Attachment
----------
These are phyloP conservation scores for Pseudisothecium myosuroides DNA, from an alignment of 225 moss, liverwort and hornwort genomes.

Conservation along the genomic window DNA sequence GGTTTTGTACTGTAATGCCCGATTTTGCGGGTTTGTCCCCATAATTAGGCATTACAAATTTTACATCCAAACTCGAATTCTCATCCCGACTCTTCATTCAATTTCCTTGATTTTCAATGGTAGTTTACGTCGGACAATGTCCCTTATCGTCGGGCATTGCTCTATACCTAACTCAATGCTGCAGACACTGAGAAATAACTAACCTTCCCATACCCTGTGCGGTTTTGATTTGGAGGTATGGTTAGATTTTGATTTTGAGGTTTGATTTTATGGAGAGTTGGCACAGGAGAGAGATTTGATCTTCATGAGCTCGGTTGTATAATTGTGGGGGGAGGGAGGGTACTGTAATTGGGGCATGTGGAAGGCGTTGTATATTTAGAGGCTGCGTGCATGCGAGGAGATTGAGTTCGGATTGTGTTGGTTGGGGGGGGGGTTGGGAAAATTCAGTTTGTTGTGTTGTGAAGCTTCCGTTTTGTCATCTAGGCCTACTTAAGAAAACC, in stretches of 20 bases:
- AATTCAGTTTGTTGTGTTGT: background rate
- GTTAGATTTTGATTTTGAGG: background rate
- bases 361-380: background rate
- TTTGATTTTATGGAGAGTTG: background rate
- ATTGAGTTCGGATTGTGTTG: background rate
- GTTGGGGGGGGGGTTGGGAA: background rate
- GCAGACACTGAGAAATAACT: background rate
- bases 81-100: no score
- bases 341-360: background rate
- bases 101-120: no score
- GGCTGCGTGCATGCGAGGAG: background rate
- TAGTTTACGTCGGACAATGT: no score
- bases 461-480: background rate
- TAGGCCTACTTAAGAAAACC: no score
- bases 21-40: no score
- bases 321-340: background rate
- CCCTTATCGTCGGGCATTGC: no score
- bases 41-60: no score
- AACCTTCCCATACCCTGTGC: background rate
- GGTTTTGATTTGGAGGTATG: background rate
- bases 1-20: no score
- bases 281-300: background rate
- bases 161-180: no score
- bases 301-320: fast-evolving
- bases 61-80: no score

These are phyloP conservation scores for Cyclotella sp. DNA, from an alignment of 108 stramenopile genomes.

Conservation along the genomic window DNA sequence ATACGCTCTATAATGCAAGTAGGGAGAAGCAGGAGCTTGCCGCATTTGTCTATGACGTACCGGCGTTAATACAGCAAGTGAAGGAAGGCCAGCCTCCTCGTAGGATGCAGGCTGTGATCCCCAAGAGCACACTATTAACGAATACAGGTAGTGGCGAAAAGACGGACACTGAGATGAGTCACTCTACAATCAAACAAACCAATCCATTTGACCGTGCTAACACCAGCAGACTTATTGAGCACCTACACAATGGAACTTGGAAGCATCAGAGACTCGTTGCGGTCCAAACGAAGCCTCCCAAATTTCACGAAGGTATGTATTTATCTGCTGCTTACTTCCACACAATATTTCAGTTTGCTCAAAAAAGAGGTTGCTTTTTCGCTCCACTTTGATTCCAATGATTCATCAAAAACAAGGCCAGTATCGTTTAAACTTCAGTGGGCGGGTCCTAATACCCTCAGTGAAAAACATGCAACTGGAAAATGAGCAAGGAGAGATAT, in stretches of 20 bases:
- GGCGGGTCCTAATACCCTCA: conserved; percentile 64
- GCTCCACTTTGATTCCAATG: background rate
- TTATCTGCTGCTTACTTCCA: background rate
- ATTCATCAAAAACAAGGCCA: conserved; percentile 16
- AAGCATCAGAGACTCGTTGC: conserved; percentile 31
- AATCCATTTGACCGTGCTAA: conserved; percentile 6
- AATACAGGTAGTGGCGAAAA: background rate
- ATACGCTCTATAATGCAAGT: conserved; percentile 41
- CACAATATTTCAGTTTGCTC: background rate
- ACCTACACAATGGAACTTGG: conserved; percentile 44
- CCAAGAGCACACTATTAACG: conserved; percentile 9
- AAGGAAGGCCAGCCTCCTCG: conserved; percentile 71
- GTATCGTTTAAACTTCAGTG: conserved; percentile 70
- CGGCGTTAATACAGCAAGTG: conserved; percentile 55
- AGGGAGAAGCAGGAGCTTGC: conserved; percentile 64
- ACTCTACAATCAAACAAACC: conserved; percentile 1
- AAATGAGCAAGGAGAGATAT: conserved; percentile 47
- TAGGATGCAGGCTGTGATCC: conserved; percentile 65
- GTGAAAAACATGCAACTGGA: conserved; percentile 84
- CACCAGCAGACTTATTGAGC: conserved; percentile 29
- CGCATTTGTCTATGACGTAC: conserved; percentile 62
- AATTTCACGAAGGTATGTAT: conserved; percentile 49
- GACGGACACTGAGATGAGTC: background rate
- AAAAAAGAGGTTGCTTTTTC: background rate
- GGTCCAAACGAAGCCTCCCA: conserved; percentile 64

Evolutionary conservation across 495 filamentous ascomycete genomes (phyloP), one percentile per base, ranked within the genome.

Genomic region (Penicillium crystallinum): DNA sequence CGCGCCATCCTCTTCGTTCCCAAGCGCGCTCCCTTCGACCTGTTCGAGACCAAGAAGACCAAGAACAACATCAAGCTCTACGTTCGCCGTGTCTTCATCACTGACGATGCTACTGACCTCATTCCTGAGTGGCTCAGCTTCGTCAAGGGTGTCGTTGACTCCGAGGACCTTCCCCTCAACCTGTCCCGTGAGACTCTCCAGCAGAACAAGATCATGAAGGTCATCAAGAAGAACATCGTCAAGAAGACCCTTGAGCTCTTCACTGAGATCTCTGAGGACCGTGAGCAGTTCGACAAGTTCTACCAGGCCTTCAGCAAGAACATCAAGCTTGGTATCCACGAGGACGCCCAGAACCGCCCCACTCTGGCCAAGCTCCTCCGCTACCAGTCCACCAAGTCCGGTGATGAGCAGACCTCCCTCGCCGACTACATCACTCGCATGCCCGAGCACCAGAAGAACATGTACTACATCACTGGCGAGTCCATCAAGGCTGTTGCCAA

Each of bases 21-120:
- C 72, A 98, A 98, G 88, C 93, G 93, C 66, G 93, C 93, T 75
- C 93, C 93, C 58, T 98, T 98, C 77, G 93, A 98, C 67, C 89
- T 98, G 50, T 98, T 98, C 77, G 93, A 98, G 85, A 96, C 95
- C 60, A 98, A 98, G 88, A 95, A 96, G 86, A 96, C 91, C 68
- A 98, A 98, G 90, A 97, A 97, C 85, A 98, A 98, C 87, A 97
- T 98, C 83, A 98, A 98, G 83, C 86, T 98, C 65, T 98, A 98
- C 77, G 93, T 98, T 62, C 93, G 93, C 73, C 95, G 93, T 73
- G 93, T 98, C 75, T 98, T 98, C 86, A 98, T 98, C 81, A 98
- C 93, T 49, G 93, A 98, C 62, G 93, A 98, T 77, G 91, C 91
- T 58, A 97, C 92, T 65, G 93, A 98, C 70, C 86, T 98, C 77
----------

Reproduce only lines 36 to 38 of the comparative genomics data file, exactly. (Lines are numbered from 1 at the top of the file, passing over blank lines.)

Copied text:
- AATACAGGTAGTGGCGAAAA: background rate
- ATACGCTCTATAATGCAAGT: conserved; percentile 41
- CACAATATTTCAGTTTGCTC: background rate